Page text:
Design industry insiders will know the trials and tribulations of working within a heritage-listed home. In these addresses, creativity is limited, with every decision required to adhere to a certain code. And while many designers will see this as a nuisance, for those with the right vision, restrictions can offer an abundance of opportunity; a brief where creative problem solving is required. Luckily then, it was Edoardo Mapelli Mozzi and his revered London design studio and property development company Banda, who were tasked with giving this historic townhouse on the cusp of Notting Hill a much-needed facelift. Choosing to see the numerous restrictions as a welcome challenge and creating, as a result, a home that offers contemporary living with old world charm, Mapelli Mozzi proved why his impeccable design prowess has become so widely sought after.
Designed during London’s lockdown for a family who wanted a home in which they could comfortably spend extended periods of time (if necessary) the renovation brief called for comfort as much as it did luxury and finesse. It is for this reason that the bedrooms became retreats, home offices became integrated and a dedicated space for entertainment was added as an essential amenity. But at the core of this reimagining was a desire for calm tactility and spaces that offered some much-needed privacy, where a family could happily coexist in a space that felt as sophisticated as it did practical.
Notting Hill Townhouse has all the makings of a Victorian classic, and still retains the unassuming stucco exterior that would lead you to believe the house had remained otherwise untouched. Located in Leinster Square, the circa-1850 Grade II-listed facade has been meticulously restored to its former glory, and at first glance, a similar treatment has been applied to the interiors. Even the original cornices were fastidiously restored (something that Mapelli Mozzi says he was particularly proud of). In fact, the beauty of this home is in the way that the refurbishment blends so seamlessly with the historic bones, so that it’s only after a double-take that the extent of its re-design becomes so wonderfully obvious.
Consider the kitchen, for instance, where grand slabs of marble form the cantilevered central island and shelving behind it, and intricate floorboards give the allure of a Parisian apartment. These details feel like they belong, but are ultra-modern in their presence — best exemplified by the gilded cabinetry that adds an of-the-moment appeal to the space, and speaks to the eclectic design language that has been used throughout the townhouse.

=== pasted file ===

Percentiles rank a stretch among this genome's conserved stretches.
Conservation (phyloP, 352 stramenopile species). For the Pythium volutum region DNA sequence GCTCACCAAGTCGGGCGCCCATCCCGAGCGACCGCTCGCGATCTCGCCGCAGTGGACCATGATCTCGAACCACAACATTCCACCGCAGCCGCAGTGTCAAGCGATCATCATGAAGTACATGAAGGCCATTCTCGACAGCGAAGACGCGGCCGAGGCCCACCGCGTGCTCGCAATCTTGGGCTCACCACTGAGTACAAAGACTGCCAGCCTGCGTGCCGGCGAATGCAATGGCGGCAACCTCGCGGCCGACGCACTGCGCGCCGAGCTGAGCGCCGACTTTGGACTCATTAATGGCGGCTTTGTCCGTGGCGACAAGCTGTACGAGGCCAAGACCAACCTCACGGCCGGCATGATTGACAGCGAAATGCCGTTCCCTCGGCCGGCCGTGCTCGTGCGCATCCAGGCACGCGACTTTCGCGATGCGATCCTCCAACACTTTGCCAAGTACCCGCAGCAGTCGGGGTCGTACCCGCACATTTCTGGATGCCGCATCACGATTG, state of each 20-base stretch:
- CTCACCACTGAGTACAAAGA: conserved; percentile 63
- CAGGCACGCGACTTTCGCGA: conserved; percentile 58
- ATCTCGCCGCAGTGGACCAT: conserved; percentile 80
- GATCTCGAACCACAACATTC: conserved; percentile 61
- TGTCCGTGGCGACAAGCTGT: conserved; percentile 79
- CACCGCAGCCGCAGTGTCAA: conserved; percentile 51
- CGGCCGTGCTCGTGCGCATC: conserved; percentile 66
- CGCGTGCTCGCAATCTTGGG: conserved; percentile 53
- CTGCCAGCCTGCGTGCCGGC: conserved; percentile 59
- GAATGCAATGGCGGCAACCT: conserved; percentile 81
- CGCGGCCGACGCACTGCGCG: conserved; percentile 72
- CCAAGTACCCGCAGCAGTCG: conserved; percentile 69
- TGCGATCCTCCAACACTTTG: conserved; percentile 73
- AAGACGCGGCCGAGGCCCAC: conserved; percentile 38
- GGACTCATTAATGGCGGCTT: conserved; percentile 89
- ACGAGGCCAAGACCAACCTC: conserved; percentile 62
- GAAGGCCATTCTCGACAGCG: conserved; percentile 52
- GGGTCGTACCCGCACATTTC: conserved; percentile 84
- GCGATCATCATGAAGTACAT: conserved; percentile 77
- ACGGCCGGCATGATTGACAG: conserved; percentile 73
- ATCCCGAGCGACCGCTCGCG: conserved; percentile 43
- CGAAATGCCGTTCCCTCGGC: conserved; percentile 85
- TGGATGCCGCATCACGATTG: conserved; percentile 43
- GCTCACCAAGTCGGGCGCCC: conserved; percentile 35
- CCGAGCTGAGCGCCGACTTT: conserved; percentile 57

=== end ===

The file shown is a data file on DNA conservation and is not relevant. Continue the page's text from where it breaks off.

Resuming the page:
This idea is perhaps most clearly seen in the home’s colour palette, which is bold and unexpected without being out-of-place or grating. Walls finished in swathes of burnt crimson or steely blue meet those covered in delightfully whimsical wallpaper (in the nursery) or even amaretto-toned suede (in the home cinema). While in the dining space and micro-library (complete with a study-nook), vertical wooden dowelling and LED strip lights add a decidedly modern look, so that any necessary tech doesn’t appear out of place. Perhaps the reason this eclecticism works so well is due to the palette of creamy neutrals (light timber floorboards, white marble and warm walnut) that provides the home a chic foundation.
The master suite offers a taste of the London blues, where a dynamic layer of royal colouring is decidedly soothing, offering a sanctuary to which one could quite happily retreat. Bespoke furniture forms the main pieces in this room, with an upholstered wave headboard and bed base sitting cohesively alongside various antique furnishings (like an Italian nightstand) that speak more directly to the home’s 19th Century origins.
In the nursery, the design becomes more playful, with a fun Safari wallpaper to inspire dreams of adventure in young minds. Here, a glass atrium offers views out to the leafy London suburb, while a dedicated reading nook and cosy den provide the perfect place for the kids to spend alone time, lost in their imaginations.
Throughout the home, a cohesiveness between the old and the new has been achieved via a courageous approach to furnishings. Lighting, for example, sees a combination of wall sconces, chandeliers and table lamps that run the gamut of time-periods and styles (some uber-modern, some wonderfully ornate) — all of which make statements in their own ways. Similarly, the furniture used not only offers tactile, warm accents, but stands as an ode to the designers’ commitment to putting exceptional materials at the heart of this home — from curved, bouclé armchairs to shearling and velvet upholstery to rattan-backed chairs.
And lest we forget perhaps the most delightful addition for days spent indoors; the primary bathroom, complete with an undulating marble-slab-clad bathtub and brandished brass fixtures — a nod to the home’s history. It is here that the idea of an urban retreat is exemplified (large bathrooms being a particular luxury in London), where an opulent material has been exquisitely tempered with historic details to feel less ‘glamour’ and more ‘grandeur.’
In designing a home that is as beautiful as it is highly practical for the realities of family life, Mapelli Mozzi and his team at Banda have triumphed. Designed for living, the Notting Hill Townhouse is a stellar example of the kind of exceptional modern spaces that can be created within a historic shell, and is certainly somewhere we wouldn’t mind whiling away our days.